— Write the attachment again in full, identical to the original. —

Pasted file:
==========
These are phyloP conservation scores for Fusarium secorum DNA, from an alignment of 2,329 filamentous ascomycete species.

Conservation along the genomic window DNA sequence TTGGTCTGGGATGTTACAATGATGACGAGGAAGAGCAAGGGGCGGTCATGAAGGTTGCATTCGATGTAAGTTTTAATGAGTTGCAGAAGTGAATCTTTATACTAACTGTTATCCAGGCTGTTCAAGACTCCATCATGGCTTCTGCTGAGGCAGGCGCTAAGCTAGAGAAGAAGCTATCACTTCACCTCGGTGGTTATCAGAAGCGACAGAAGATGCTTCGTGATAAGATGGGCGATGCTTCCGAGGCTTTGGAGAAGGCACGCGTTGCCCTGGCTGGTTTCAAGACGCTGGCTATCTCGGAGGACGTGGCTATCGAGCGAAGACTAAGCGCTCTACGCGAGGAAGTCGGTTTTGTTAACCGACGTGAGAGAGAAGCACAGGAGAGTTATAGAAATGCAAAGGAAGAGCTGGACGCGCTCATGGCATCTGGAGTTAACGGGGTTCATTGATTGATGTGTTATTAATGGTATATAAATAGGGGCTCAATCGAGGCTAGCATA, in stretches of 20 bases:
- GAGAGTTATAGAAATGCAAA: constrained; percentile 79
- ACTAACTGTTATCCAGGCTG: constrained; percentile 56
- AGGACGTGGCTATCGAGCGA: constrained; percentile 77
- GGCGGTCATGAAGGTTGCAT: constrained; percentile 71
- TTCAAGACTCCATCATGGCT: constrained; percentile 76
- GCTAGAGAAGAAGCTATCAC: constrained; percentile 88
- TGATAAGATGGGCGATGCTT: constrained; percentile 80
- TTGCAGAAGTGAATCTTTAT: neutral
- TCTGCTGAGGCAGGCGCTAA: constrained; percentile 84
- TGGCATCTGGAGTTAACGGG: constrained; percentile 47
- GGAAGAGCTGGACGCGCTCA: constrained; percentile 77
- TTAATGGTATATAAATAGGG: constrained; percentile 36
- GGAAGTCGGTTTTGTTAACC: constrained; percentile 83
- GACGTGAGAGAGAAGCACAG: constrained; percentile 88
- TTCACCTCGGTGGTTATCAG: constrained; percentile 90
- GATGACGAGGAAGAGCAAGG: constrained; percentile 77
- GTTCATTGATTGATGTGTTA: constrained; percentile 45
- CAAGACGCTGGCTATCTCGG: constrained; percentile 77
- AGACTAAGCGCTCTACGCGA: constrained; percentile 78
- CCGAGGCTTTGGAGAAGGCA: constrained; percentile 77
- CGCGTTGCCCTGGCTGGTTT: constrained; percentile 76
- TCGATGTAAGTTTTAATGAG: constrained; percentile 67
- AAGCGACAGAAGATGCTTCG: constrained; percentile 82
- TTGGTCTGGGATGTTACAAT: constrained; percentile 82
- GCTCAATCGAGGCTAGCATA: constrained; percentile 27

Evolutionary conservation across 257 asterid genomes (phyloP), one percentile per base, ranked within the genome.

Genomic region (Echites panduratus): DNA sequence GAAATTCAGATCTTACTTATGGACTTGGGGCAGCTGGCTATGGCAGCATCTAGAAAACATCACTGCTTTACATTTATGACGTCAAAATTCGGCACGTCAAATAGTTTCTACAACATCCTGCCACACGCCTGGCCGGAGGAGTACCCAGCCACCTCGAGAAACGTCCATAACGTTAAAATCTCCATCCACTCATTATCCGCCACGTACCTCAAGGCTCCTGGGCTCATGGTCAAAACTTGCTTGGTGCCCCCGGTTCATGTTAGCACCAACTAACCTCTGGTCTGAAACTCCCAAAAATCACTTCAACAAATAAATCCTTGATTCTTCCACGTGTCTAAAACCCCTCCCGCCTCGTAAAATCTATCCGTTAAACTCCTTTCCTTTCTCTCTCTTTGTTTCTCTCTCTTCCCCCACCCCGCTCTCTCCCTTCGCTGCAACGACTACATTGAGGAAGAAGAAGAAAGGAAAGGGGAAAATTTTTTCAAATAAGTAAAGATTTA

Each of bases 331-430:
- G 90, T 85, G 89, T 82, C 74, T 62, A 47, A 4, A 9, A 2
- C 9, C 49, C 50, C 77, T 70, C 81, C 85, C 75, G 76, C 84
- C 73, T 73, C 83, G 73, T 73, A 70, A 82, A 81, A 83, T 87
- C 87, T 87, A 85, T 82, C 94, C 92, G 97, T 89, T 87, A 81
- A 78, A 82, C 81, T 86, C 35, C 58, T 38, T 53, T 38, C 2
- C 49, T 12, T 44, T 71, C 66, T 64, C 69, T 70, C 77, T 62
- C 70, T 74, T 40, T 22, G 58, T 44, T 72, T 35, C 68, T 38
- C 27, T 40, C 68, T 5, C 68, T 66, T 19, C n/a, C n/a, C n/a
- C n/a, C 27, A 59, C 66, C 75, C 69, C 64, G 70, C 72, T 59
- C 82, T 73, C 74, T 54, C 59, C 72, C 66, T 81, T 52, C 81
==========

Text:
These are phyloP conservation scores for Fusarium secorum DNA, from an alignment of 2,329 filamentous ascomycete species.

Conservation along the genomic window DNA sequence TTGGTCTGGGATGTTACAATGATGACGAGGAAGAGCAAGGGGCGGTCATGAAGGTTGCATTCGATGTAAGTTTTAATGAGTTGCAGAAGTGAATCTTTATACTAACTGTTATCCAGGCTGTTCAAGACTCCATCATGGCTTCTGCTGAGGCAGGCGCTAAGCTAGAGAAGAAGCTATCACTTCACCTCGGTGGTTATCAGAAGCGACAGAAGATGCTTCGTGATAAGATGGGCGATGCTTCCGAGGCTTTGGAGAAGGCACGCGTTGCCCTGGCTGGTTTCAAGACGCTGGCTATCTCGGAGGACGTGGCTATCGAGCGAAGACTAAGCGCTCTACGCGAGGAAGTCGGTTTTGTTAACCGACGTGAGAGAGAAGCACAGGAGAGTTATAGAAATGCAAAGGAAGAGCTGGACGCGCTCATGGCATCTGGAGTTAACGGGGTTCATTGATTGATGTGTTATTAATGGTATATAAATAGGGGCTCAATCGAGGCTAGCATA, in stretches of 20 bases:
- GAGAGTTATAGAAATGCAAA: constrained; percentile 79
- ACTAACTGTTATCCAGGCTG: constrained; percentile 56
- AGGACGTGGCTATCGAGCGA: constrained; percentile 77
- GGCGGTCATGAAGGTTGCAT: constrained; percentile 71
- TTCAAGACTCCATCATGGCT: constrained; percentile 76
- GCTAGAGAAGAAGCTATCAC: constrained; percentile 88
- TGATAAGATGGGCGATGCTT: constrained; percentile 80
- TTGCAGAAGTGAATCTTTAT: neutral
- TCTGCTGAGGCAGGCGCTAA: constrained; percentile 84
- TGGCATCTGGAGTTAACGGG: constrained; percentile 47
- GGAAGAGCTGGACGCGCTCA: constrained; percentile 77
- TTAATGGTATATAAATAGGG: constrained; percentile 36
- GGAAGTCGGTTTTGTTAACC: constrained; percentile 83
- GACGTGAGAGAGAAGCACAG: constrained; percentile 88
- TTCACCTCGGTGGTTATCAG: constrained; percentile 90
- GATGACGAGGAAGAGCAAGG: constrained; percentile 77
- GTTCATTGATTGATGTGTTA: constrained; percentile 45
- CAAGACGCTGGCTATCTCGG: constrained; percentile 77
- AGACTAAGCGCTCTACGCGA: constrained; percentile 78
- CCGAGGCTTTGGAGAAGGCA: constrained; percentile 77
- CGCGTTGCCCTGGCTGGTTT: constrained; percentile 76
- TCGATGTAAGTTTTAATGAG: constrained; percentile 67
- AAGCGACAGAAGATGCTTCG: constrained; percentile 82
- TTGGTCTGGGATGTTACAAT: constrained; percentile 82
- GCTCAATCGAGGCTAGCATA: constrained; percentile 27

Evolutionary conservation across 257 asterid genomes (phyloP), one percentile per base, ranked within the genome.

Genomic region (Echites panduratus): DNA sequence GAAATTCAGATCTTACTTATGGACTTGGGGCAGCTGGCTATGGCAGCATCTAGAAAACATCACTGCTTTACATTTATGACGTCAAAATTCGGCACGTCAAATAGTTTCTACAACATCCTGCCACACGCCTGGCCGGAGGAGTACCCAGCCACCTCGAGAAACGTCCATAACGTTAAAATCTCCATCCACTCATTATCCGCCACGTACCTCAAGGCTCCTGGGCTCATGGTCAAAACTTGCTTGGTGCCCCCGGTTCATGTTAGCACCAACTAACCTCTGGTCTGAAACTCCCAAAAATCACTTCAACAAATAAATCCTTGATTCTTCCACGTGTCTAAAACCCCTCCCGCCTCGTAAAATCTATCCGTTAAACTCCTTTCCTTTCTCTCTCTTTGTTTCTCTCTCTTCCCCCACCCCGCTCTCTCCCTTCGCTGCAACGACTACATTGAGGAAGAAGAAGAAAGGAAAGGGGAAAATTTTTTCAAATAAGTAAAGATTTA

Each of bases 331-430:
- G 90, T 85, G 89, T 82, C 74, T 62, A 47, A 4, A 9, A 2
- C 9, C 49, C 50, C 77, T 70, C 81, C 85, C 75, G 76, C 84
- C 73, T 73, C 83, G 73, T 73, A 70, A 82, A 81, A 83, T 87
- C 87, T 87, A 85, T 82, C 94, C 92, G 97, T 89, T 87, A 81
- A 78, A 82, C 81, T 86, C 35, C 58, T 38, T 53, T 38, C 2
- C 49, T 12, T 44, T 71, C 66, T 64, C 69, T 70, C 77, T 62
- C 70, T 74, T 40, T 22, G 58, T 44, T 72, T 35, C 68, T 38
- C 27, T 40, C 68, T 5, C 68, T 66, T 19, C n/a, C n/a, C n/a
- C n/a, C 27, A 59, C 66, C 75, C 69, C 64, G 70, C 72, T 59
- C 82, T 73, C 74, T 54, C 59, C 72, C 66, T 81, T 52, C 81